March is Women’s History Month! We at Michigan EARTH wanted to take some time to celebrate women by honoring some of those who have paved the way for women to have a space in the Earth and environmental sciences today. 

Read on below to learn more about some of the early women scientists in our field.

Mary Holmes was born in Chester, OH in 1850 and is widely recognized as the first woman to earn a doctoral degree in Earth Sciences in the United States after graduating from the University of Michigan in 1888. A year later, she became the first woman fellow elected to the Geological Society of America (GSA).

Florence Bascom was born in Williamstown, MA in 1862 and was a pioneer for women in geology and education. Bascom received her education from the University of Wisconsin, where she earned two bachelor's degrees, one in arts (1882) and one in sciences (1884), and then a master's degree in geology in 1887. She was the first woman geologist hired by the United States Geological Survey and the first woman elected to the council of the GSA.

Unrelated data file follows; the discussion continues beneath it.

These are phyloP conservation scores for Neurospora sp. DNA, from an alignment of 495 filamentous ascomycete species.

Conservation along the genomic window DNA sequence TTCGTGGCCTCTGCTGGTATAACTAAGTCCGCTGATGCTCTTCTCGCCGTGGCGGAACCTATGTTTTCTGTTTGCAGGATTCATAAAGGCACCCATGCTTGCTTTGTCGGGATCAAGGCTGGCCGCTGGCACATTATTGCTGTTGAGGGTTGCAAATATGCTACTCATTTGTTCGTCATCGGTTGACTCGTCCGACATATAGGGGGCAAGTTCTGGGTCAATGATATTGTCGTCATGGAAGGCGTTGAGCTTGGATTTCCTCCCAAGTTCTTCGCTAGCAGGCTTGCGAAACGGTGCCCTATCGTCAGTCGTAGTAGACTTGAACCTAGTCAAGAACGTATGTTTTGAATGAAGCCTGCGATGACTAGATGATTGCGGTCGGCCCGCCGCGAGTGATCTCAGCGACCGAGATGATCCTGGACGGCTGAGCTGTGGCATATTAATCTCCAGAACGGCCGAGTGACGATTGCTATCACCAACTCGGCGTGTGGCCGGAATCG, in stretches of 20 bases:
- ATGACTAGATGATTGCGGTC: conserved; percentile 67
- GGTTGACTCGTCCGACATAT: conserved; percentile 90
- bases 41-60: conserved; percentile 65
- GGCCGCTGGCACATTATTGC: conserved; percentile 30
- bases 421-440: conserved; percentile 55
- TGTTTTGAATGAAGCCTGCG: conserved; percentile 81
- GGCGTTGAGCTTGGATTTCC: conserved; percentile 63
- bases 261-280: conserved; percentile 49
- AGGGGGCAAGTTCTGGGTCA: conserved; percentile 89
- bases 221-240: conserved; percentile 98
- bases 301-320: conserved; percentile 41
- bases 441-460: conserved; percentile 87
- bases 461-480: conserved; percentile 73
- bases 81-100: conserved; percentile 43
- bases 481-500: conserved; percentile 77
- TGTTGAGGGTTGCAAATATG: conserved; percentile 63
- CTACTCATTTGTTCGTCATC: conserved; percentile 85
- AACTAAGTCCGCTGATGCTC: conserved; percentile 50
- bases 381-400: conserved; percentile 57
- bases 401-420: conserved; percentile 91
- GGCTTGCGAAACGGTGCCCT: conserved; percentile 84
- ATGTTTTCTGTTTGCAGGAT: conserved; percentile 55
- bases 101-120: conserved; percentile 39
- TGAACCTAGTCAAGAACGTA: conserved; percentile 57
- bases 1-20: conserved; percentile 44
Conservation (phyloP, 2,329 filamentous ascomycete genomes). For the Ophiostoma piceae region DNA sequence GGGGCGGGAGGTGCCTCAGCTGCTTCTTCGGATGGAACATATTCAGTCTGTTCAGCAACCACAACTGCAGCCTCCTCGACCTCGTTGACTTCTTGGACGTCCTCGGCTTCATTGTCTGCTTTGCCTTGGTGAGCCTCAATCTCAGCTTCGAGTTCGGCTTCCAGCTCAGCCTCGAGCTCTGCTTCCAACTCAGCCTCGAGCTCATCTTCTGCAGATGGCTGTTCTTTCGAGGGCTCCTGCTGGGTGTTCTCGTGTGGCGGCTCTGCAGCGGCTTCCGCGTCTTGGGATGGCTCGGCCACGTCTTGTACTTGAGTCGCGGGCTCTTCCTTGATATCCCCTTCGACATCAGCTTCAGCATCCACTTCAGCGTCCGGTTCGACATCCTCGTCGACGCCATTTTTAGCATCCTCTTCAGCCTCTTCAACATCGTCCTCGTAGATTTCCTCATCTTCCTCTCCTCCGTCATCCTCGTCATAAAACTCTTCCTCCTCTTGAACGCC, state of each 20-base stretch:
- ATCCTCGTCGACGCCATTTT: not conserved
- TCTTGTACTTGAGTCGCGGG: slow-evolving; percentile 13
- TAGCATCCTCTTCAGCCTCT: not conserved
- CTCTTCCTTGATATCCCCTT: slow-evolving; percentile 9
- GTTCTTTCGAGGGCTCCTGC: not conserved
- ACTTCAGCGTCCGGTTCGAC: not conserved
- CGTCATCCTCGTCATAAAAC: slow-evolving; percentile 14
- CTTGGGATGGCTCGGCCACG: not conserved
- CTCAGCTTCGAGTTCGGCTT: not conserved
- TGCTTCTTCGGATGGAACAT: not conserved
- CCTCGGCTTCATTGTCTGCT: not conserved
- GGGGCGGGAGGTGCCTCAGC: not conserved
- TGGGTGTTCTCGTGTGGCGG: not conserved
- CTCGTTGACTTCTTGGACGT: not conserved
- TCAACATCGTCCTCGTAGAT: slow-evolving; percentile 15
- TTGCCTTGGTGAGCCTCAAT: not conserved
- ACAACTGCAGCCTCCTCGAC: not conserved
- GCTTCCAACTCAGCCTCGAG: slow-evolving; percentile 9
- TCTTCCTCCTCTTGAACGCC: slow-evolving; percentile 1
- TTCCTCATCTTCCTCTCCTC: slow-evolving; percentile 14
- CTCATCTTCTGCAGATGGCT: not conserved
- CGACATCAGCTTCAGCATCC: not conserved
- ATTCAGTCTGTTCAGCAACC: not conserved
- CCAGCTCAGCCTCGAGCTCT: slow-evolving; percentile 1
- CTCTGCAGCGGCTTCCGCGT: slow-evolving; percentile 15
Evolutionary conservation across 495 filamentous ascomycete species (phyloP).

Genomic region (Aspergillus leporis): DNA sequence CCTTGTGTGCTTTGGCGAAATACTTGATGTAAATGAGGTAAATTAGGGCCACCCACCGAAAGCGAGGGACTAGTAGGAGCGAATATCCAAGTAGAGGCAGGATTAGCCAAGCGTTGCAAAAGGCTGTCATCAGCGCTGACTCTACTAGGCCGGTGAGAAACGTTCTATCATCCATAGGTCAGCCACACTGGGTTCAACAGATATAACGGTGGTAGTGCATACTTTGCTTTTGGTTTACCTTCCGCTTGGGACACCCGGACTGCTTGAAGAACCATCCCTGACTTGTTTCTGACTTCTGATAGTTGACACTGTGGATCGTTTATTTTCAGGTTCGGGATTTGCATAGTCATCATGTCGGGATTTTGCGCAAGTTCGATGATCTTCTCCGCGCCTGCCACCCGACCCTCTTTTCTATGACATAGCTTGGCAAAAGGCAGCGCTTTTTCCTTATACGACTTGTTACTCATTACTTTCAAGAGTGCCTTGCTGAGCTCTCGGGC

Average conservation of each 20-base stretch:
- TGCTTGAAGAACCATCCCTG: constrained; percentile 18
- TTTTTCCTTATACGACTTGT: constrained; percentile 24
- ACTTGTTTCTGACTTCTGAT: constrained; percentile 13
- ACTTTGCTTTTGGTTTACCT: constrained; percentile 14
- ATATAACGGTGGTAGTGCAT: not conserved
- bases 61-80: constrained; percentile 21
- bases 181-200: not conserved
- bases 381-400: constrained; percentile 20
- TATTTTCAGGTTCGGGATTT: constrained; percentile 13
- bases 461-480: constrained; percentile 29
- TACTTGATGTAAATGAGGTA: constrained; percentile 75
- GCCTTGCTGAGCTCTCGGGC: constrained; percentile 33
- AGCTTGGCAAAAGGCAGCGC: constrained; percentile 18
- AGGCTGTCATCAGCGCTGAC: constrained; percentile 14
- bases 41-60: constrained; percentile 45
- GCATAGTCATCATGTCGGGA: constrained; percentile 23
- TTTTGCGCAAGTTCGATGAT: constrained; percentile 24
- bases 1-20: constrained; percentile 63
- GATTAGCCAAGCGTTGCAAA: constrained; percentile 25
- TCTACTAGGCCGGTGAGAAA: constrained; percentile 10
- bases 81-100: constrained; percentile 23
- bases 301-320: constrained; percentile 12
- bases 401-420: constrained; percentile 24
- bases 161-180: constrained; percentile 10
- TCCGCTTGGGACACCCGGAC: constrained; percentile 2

Marie Tharp was a geologist and oceanographic cartographer born in Ypsilanti, MI in 1920. After completing bachelor's degrees in English and music from Ohio University, she went on to complete a master's degree focusing on petroleum geology from the University of Michigan in 1944. Later in her career, Tharp collaborated with geologist Bruce Heezen to produce the first scientific map of the Atlantic Ocean floor.